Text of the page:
It was Saturday afternoon at the mall and I was on a mission.
As I made a beeline from my parked car to Target—intent on buying a slow cooker for my kitchen and then getting the heck out of the busy holiday crowds—my attention was nicely arrested when I heard Christmas carols being sung by real human beings.
What a refreshing change from endless Xmas Muzak in the stores. I glanced over to where carolers stood behind a white tent, two big barrels and a small group of people who were obviously hosting an “event.”
It didn’t take long to figure out this was a fund-raising event. I was only sorry they hadn’t been given a better position; namely, right next to the front door of the department store. Instead, they were stationed in the middle of nowhere on a poorly-trafficked sidewalk.
Even from a distance, though, I could see how the fund-raisers were making the most of it. Two of their members were busy collecting from the line of cars slowly funneling into the Target parking lot.
I decided to walk down there and make a little cash donation. The closer I got, the more I was able to observe the one person who stood out from this tableau: a young woman dressed in a snug jacket and winter woolly cap. She was scampering adorably amongst the passing cars like an eager little chipmunk, collecting cash in a plastic cylinder and making fun comments to everyone who donated.
Her face was wreathed in smiles. Every inch of her body exuded an irresistible sense of playfulness and love for her task. She was the ultimate modern-day Christmas elf, dishing out cheer to one and all.
She approached me in a spritely manner with her donation tin. As I stuffed my cash in the slot, I said, “I’ll donate just because you’re so enthusiastic!”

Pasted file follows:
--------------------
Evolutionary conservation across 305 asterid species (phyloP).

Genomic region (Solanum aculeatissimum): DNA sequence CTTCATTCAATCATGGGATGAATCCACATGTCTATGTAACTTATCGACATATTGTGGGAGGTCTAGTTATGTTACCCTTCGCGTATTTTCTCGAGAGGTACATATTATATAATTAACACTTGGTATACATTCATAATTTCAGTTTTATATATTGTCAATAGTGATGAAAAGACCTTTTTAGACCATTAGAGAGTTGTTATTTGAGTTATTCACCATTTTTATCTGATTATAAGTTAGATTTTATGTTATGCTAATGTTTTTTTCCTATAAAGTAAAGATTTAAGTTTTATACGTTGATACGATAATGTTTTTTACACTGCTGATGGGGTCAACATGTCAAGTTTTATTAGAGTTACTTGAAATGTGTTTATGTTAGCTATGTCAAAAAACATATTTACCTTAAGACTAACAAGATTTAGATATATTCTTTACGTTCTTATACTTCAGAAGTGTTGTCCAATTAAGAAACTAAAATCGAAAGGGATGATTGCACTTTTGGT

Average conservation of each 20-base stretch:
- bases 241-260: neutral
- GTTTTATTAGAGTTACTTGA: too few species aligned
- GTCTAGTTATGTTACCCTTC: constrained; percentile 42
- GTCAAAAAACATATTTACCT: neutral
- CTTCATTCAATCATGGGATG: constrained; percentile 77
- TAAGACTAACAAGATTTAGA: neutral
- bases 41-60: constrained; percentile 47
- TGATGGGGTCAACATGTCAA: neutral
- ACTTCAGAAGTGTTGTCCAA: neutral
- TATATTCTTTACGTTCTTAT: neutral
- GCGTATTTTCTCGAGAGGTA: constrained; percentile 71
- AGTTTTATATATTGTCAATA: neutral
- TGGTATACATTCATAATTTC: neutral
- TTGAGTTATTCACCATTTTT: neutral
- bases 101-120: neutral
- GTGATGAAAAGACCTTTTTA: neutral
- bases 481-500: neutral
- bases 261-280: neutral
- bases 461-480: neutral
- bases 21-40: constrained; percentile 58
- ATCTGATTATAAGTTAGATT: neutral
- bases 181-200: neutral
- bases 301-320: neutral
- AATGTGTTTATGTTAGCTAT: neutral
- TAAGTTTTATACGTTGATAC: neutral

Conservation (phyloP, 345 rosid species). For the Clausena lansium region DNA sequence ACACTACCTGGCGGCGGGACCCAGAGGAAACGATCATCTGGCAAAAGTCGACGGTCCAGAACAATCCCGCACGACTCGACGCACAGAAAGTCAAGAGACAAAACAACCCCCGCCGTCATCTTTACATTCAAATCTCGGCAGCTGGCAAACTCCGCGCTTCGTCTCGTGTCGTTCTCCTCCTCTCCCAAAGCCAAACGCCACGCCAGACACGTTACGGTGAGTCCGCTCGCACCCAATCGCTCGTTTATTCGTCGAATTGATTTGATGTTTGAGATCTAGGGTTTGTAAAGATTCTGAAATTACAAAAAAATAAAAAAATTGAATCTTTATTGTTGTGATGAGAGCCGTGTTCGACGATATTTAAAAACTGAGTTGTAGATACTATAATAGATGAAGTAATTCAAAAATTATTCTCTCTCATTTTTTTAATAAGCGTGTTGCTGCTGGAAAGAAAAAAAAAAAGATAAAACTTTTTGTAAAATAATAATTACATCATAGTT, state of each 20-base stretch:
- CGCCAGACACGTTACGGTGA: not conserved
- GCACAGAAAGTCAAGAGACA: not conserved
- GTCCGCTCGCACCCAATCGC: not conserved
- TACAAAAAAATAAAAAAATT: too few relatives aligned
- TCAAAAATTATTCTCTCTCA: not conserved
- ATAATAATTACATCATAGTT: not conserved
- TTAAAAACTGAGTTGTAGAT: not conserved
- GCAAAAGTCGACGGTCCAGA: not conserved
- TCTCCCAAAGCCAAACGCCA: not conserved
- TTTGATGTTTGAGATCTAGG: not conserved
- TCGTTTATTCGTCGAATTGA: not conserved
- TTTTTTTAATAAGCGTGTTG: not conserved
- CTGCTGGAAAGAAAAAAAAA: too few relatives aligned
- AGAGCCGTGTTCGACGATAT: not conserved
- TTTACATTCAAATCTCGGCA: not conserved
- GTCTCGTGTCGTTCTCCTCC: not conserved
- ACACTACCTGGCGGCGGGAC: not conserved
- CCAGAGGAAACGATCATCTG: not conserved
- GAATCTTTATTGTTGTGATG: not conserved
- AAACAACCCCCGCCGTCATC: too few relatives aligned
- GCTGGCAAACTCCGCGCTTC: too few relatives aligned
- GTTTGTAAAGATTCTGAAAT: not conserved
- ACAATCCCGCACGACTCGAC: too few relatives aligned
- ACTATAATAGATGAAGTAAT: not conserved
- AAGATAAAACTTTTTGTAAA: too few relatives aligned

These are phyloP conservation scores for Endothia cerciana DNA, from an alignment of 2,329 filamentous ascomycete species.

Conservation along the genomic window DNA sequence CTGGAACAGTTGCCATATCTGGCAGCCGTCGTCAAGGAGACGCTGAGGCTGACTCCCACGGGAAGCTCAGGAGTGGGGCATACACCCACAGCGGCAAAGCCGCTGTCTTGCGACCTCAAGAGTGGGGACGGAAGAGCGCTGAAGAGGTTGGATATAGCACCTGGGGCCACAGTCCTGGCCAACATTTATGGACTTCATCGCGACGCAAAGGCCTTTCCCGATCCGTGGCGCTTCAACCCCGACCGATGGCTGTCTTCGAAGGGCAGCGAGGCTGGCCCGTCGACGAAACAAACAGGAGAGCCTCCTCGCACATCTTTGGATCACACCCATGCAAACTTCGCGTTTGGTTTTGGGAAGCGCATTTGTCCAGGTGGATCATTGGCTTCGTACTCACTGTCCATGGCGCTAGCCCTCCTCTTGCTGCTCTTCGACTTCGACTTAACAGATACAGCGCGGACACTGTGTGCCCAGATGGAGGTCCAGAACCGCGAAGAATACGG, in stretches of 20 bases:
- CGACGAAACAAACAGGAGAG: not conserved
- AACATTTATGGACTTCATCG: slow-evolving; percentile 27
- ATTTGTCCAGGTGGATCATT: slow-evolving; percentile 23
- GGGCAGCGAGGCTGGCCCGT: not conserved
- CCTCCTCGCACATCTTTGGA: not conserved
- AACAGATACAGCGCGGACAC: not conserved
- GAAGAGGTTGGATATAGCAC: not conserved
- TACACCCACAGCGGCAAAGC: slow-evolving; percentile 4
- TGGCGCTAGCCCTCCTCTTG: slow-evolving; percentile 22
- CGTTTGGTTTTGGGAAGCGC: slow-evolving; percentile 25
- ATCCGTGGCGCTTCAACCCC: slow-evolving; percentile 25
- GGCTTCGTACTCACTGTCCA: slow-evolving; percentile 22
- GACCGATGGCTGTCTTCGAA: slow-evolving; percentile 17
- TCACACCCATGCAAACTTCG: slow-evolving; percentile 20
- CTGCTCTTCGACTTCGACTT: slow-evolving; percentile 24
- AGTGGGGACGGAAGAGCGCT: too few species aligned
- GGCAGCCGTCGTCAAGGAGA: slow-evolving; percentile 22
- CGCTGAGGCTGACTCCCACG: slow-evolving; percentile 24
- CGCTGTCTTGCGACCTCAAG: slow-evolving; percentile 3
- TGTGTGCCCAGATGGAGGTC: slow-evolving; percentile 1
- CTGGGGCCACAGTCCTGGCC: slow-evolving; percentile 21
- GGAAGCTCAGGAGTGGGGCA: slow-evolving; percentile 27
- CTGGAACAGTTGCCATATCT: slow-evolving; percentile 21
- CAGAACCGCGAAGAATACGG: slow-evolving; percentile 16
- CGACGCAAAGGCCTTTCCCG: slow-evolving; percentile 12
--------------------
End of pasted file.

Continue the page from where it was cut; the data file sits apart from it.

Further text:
Clearly delighted, she gave me a quick, spontaneous hug and said, “Thank you! I’m Lauren.”
I told her my name, returned her gift of smiles and she was off again in a whirlwind of activity.
Going about my business inside the department store, I couldn’t stop thinking about Lauren and her bigness of spirit. She had definitely taken me out of my Grinchy attitude of “let’s just get this over with” and put me in a holiday giving mood.
I decided to purchase some breakfast items (plus a box of hot chocolate with marshmallows for the kids) to put in the food donation barrel. But when I got back outside, I was disappointed to see that everything had been packed up and the event was over. Luckily I was just in time to catch a man packing the barrels into the truck and I happily handed over my bag of goodies.
Next stop was Caribou Coffee to buy some coffee beans. As I waited at the counter I noticed a food donation box with a TV media team featured on the front. It was for the same cause I had just donated to—Feed the Valley—and lo and behold, there was Lauren Lindvig, news anchor for WFMJ-TV, smiling from the box.
Being new to this city (and not a TV watcher) I was possibly the only person that day who did not recognize her. I was now doubly impressed with Lauren’s attitude to her volunteer work. She behaved nothing like a privileged or aloof TV personality; she was a human being with her heart on her sleeve and a childlike joy in her step.